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Last week’s cover story by Elizabeth Flock drew unmitigated shock, detailing as it did the way eviction companies in the D.C. area exploit the homeless by paying them illegally low wages to put others on the street. What is perhaps most dispiriting is that circumstances today are even worse than they were in 1999 when Ta-Nehisi Coates first reported about the practice in City Paper.
“A truly vicious cycle,” tweeted @tenantspacny. “This is disturbing,” wrote @sfbrinton. “This is terrible. A disgrace,” agreed @jdelvecchio. We could go on. Harvard professor and MacArthur “Genius” Matthew Desmond, author of Evicted: Poverty and Profit in the American City, also took note. “Please read this deep and novel reporting by @lizflock,” he tweeted.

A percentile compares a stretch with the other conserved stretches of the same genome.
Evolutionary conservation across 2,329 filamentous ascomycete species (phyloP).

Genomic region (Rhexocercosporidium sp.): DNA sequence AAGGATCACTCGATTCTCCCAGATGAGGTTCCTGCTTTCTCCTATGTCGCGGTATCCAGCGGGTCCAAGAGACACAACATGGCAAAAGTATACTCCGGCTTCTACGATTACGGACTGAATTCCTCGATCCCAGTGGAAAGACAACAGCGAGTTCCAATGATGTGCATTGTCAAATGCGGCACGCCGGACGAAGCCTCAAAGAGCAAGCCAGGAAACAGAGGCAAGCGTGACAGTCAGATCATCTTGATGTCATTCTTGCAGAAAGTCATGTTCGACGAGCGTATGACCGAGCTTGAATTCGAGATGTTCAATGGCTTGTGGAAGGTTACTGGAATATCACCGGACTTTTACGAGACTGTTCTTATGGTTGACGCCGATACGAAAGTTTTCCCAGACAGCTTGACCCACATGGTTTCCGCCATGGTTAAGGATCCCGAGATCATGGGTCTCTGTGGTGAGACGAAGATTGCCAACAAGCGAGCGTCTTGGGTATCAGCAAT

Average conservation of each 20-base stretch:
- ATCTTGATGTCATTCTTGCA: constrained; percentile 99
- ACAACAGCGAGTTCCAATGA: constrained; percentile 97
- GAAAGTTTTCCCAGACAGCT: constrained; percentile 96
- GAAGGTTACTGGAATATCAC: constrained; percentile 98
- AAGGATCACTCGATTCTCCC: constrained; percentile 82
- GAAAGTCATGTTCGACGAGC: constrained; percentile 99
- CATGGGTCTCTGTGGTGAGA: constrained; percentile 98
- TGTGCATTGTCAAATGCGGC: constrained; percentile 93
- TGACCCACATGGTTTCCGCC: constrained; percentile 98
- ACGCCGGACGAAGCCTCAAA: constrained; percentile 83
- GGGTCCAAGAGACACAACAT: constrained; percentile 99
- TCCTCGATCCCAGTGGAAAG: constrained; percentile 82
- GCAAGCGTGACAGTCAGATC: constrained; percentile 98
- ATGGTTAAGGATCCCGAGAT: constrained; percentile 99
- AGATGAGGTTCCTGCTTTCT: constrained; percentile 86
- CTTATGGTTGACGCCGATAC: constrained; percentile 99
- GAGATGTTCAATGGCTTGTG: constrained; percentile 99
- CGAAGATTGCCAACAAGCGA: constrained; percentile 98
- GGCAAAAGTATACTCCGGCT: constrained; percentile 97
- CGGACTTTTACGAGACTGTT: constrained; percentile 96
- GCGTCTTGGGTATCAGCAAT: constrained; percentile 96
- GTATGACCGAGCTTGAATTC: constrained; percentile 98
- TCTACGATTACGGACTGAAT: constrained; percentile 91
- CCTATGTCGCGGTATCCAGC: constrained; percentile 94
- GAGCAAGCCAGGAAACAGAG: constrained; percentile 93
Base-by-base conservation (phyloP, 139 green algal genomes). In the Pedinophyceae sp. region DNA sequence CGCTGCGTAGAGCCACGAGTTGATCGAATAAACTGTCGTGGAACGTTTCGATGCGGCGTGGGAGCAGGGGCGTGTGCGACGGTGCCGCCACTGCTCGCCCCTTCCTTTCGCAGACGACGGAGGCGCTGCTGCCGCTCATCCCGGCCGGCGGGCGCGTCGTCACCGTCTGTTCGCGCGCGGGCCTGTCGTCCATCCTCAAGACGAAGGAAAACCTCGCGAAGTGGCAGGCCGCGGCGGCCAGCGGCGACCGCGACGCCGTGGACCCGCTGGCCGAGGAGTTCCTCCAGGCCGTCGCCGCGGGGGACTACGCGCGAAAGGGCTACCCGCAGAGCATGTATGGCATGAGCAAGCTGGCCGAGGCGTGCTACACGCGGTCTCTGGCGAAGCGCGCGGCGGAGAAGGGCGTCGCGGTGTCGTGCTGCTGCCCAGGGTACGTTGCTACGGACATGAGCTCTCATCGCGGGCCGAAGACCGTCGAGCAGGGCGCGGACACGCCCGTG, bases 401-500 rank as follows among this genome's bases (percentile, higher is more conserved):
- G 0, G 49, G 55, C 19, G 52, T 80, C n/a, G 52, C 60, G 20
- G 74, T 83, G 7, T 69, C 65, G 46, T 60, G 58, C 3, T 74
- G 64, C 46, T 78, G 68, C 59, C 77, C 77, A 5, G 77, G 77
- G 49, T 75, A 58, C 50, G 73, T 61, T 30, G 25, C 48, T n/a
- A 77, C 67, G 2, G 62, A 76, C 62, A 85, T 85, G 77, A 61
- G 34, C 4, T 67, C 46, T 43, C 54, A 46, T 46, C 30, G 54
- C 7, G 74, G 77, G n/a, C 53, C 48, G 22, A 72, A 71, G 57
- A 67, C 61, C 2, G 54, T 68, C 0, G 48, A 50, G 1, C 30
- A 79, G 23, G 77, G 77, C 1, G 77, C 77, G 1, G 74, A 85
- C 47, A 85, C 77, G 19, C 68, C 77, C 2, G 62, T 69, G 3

In other words, the underside of this city’s increasingly gleaming exterior can be very dark.
Food editor Laura Hayes’ piece on why soup dumplings at Ten Tigers Parlour in Petworth cost $8 a pair—a price its customers claim on the restaurant’s Yelp page is too high—inspired reflection among readers. Hayes delved into customer expectations about the cost of ethnic food and how much the people who prepare it are paid. The restaurant’s soup dumplings used to cost $12. “Nice coverage @LauraHayesDC & stance @ChefTimMa, #consumers have responsibility to speak with $ as much as restaurants do with sourcing,” tweeted @DavidMuraskin. “Important thoughts on people devaluing + expecting low cost from ethnic cuisines,” tweeted @zwilliams720.
For at least one City Paper reader, the idea that $8 is too much for two delicious Ten Tigers dumplings was news. “Interesting that people thought $8 for their soup dumplings was too much,” kermitdc commented on our website. “I ate there a few weeks ago and thought that for the size and quality of the dumplings the price was fair.”
Don’t forget to take it to Yelp too, kermit.